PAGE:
by Michael Duffy (tuxlink)
I have used PCLinuxOS on and off for quite a few years, but now consider it my home. With that in mind, I recently discovered old t-shirt transfer sheets on my desk that I thought would make a great new t-shirt statement about my favorite Linux OS.
To continue with this project, you will need:
Your laptop or desktop computer (preferably with PCLinuxOS on it!)
A current version of Gimp or any graphics program you prefer.
A working connected inkjet printer.
A set of t-shirt transfer sheets.
T-shirt or shirts.
An electric iron.
A sharp pair of scissors.
A flat hard surfaced table.
A piece of cardboard or paper to protect the table surface.
A piece of cardboard to sit under the shirt during ironing.
One of the things I have noticed at PCLinuxOS is the huge wealth of graphic art talent. The logos, the wallpapers, the themes, etc. It's not just the fact there's a lot of it, but it's the high quality that catches my eye and makes me wish I had even a small amount of that very special talent. Before we go any further, let me thank each and every user who has ever created and uploaded any graphic art for the rest of us lucky PCLinuxOS users to enjoy and use. You artists are the driving force behind the cutting edge look and the professional impression that faces the outside world and are to be commended for your great work. Well done.
So with that in mind I started to look for and gather logos and banners, for use in printing onto the t-shirt transfer sheets. I started with a basic light colored gray t-shirt, that cost around $6.99 at a local clothing store. So, I bought three of them in case I made a mess of it. From experience of using this type of transfer material, it's best to use brighter colored shirts. White is perfect, but light grays work too. Because the transfer material is transparent and you'll be printing colored ink onto it, dark backgrounds don't allow some of the darker ink to show very well. So avoid black and dark colored shirts. The first thing I recommended is to wash and dry the shirts first before attempting to iron anything onto them. Doing this gives a greater chance of making your transfers last as long as possible.
The t-shirt transfer packet that I had purchased cost $9.99 and can range up as high as $20.00. They are available at most art supply and office stores. Mine had a set of directions in it that advised and instructed you through the various steps of creating your first t-shirt transfer. This packet contained ten sheets.
Before we look at that, let me first get some art samples that we want to print onto our shirt. One of the first samples I downloaded was the widely accepted logo of the Linux operating system, Tux the Penguin. This instantly recognizable piece of art was created by Larry Ewing. It is available everywhere on the Internet, but if you have trouble finding it, I have included a link to all the art files used here in the article. You can, of course, mix and match various pieces of art on the same shirt, i.e., large Tux on the back and a PCLinuxOS logo on the front. The possibilities are endless and only limited to your own imagination. Because I live in California and it's mostly very warm, I prefer not to place too much plastic based artwork on either my back or chest. But if you live somewhere cooler, you won't have that problem.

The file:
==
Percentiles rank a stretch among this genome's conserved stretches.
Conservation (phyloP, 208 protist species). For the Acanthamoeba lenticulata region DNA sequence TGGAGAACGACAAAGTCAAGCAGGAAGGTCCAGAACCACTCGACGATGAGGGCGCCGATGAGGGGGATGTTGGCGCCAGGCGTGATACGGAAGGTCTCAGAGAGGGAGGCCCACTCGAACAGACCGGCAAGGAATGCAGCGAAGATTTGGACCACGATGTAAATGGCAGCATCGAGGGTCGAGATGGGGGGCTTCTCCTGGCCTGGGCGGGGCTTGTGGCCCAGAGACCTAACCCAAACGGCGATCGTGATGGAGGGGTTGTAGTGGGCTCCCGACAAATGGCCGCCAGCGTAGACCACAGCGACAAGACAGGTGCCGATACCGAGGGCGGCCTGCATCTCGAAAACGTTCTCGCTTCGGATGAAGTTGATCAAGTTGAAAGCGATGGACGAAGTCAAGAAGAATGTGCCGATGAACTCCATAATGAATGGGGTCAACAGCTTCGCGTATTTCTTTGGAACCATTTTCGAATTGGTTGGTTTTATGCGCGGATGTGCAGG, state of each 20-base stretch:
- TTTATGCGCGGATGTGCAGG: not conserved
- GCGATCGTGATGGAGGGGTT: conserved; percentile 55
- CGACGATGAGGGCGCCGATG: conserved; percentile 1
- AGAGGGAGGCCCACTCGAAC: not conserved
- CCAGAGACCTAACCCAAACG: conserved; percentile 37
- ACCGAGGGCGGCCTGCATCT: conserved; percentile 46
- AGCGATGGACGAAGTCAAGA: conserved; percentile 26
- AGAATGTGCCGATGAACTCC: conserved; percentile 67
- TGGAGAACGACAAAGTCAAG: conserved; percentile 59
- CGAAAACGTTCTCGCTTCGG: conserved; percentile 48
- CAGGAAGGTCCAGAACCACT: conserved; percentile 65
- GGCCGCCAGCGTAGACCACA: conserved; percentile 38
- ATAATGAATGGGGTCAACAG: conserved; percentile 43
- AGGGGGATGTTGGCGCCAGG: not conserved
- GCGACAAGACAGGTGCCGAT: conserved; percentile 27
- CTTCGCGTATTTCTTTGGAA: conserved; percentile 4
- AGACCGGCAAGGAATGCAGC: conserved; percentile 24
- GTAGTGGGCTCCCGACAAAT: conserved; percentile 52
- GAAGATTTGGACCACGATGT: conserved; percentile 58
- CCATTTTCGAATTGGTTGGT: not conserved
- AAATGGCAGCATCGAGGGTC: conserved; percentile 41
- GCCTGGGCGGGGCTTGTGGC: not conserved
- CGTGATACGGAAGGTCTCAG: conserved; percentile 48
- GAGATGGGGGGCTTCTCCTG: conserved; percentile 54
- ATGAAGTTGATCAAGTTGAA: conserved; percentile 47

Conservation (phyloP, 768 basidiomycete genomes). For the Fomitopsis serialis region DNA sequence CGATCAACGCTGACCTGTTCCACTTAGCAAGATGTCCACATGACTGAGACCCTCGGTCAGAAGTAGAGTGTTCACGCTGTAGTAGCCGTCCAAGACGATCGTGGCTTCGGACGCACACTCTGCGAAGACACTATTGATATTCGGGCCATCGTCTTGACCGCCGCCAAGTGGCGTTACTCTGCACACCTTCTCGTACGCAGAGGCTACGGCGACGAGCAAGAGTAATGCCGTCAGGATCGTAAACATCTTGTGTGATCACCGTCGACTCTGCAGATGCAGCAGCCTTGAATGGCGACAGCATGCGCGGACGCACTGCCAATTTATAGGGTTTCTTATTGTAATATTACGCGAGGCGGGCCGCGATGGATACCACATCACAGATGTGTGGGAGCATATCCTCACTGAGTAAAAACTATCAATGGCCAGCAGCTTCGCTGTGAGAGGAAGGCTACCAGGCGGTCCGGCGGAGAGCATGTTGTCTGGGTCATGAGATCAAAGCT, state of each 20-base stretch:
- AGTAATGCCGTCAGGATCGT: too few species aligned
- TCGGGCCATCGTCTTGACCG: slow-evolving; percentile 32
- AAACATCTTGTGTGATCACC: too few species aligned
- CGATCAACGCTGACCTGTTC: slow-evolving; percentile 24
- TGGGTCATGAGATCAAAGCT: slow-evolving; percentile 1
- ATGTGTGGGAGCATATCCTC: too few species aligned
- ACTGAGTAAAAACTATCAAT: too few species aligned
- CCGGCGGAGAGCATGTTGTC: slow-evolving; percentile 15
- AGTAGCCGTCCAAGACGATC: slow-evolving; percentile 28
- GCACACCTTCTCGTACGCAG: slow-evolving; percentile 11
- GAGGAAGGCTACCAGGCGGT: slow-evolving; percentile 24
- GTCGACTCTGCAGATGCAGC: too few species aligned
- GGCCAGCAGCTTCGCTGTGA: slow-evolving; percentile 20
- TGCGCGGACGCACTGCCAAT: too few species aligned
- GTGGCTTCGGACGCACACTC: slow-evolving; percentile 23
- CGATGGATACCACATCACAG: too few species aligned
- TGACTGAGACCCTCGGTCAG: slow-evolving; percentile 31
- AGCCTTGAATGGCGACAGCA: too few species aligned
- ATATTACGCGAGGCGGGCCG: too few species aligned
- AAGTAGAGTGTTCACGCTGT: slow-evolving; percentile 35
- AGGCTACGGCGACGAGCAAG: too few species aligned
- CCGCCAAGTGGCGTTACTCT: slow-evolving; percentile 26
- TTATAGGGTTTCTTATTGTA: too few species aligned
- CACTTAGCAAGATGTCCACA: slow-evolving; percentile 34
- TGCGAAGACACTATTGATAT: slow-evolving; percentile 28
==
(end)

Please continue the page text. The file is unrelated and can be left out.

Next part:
What we are going to create is a two-stage process. Gather and prepare the artwork, then iron the sample onto the shirt.
Firstly, any piece of art that has to be ironed onto a t-shirt has to be reversed. When you have decided which piece of art you want to use, open the file in your favorite photo editor, or graphics program. I used Gimp.
When you have your art on the screen in front of you, choose the option to flip it horizontally. If your artwork has text in it, it will instantly read backwards, i.e., TUX will be XUT. This is an important step as the side that you print on in your printer is the same surface that will end up on your shirt! Missing this step will have the immediate effect of bringing forth rather 'colorful' language as soon as you discover it. Trust me, I merrily skipped right on down that road and still have the useless piece of art to prove it! Note to self: Flip the artwork!!
Just before you hit print, let me add a few helpful tips here. I have discovered that using .svg files tend to size well and print out just as they look on my monitor. You can of course use any graphics file format you want, JPG, PNG, etc. If you use too small a file and try to resize it larger, it will obviously look pixelated, and therefore, the output quality will not be as good. If you use the .svg format, you can size your art to be large on the printed page, or just small enough to fit maybe on the pocket of a t-shirt. Either way, avoid small file sizes. The bigger the file, the more information contained therein, therefore the better the quality. I used both .svg and .png files for this article.